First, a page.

Our current practical research work is focused on two areas:
(1) How houses and other buildings (particularly Passive House Plus designs) can be designed to produce more energy than they need in a year, and whether they can sensibly and reliably store spare energy to act as mini power-stations storing their excess energy in clean saltwater batteries until the National Grid calls for the stored energy to help address peak demand. A key question is whether this is cheaper per unit of power, and more sustainable, than building new power stations.
New London Bridge Staircase was opened on Monday by the Lord Mayor of London, Jeffrey Evans, together with Michael Welbank MBE, and blessed with holy water by Cardinal Rector Philip Warner of St Magnus the Martyr.
Photovoltaics for Productive Use Applications: Great catalogue of super low energy products (kitchen and cooking appliances, computers, tools, farm equipment, food production, office, tailoring, entertainment, hairdressing equipment) developed to run on solar energy produced by photovoltaics (PV)
The long-awaited New London Bridge Staircase, cantilevered over the River Thames, will link London Bridge with the Thames Walkway. Completion is currently programmed to be in May 2016
Littlehampton Welding's factory is now filled with the plunging lines of the stainless steel screens of the new London Bridge Staircase, due to be craned into place on the weekend of 13th and 14th of February (delay on previously programmed date of 24th January), after the final flight of stairs is installed this coming Sunday 17th January. An intricately detailed project like this requires a combination of advanced technical expertise, combined with artisan craftsmanship.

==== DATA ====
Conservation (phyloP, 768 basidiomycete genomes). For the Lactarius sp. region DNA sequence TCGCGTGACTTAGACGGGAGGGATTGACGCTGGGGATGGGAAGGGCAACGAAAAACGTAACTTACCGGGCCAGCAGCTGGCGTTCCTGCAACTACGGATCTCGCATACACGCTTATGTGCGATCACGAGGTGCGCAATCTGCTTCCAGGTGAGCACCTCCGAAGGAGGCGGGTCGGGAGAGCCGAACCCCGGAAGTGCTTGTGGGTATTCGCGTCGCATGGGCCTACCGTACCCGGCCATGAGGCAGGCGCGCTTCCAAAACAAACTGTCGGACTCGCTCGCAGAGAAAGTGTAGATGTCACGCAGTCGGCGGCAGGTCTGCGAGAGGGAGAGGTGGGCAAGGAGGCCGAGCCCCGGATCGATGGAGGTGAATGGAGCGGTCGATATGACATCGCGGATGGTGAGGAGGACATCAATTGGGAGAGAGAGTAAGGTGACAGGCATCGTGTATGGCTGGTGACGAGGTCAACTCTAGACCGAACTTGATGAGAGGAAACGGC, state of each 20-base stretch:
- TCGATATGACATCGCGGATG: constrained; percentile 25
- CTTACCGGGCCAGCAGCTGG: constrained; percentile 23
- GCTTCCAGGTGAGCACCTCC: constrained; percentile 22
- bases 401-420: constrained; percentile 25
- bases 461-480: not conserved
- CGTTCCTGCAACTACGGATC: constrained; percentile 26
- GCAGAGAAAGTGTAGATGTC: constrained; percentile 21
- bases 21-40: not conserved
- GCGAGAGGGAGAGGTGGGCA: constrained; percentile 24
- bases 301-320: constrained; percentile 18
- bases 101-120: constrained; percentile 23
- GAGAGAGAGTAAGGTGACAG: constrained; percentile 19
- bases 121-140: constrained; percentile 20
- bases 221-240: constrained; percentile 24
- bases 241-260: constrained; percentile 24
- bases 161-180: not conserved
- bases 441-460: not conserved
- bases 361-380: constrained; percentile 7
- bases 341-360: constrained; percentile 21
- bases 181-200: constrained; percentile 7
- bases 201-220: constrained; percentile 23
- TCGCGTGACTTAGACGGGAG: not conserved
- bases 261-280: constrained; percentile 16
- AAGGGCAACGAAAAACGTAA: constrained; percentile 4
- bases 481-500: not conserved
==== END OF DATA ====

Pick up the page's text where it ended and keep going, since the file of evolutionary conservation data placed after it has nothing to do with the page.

Another flight of our stair was craned into position over the side of London Bridge today. Fortunately, yesterday's high winds dropped to nothing, and in an exercise of extreme delicacy, the stair passed London Bridge with millimetres of clearance. As planned, the weight of the new component caused the new footbridge to deflect another few millimetres - on target, (by the time the final components are put in place), to precisely alter the pre-camber of the new footbridge, so that the top landing meets London Bridge at the correct level.
Matthew Taylor's excellent blog posting at the RSA website is of relevance to all of society, including the construction industry, where much greater collaboration is needed to adopt new technologies in the design and construction of new and existing buildings, to make them fit for the 21st century.
Peter Cook has just produced another remarkable set of photographs for us, showing how the urban quality of the north end of Exmouth Market, Clerkenwell, in East London, has been transformed by our low energy development, which combines traditional fabric materials, modern techniques, a significant enhancement of conditions for biodiversity, and a massive increase in commercial and lettable floor space for the benefit of the freeholder, a property investment trust.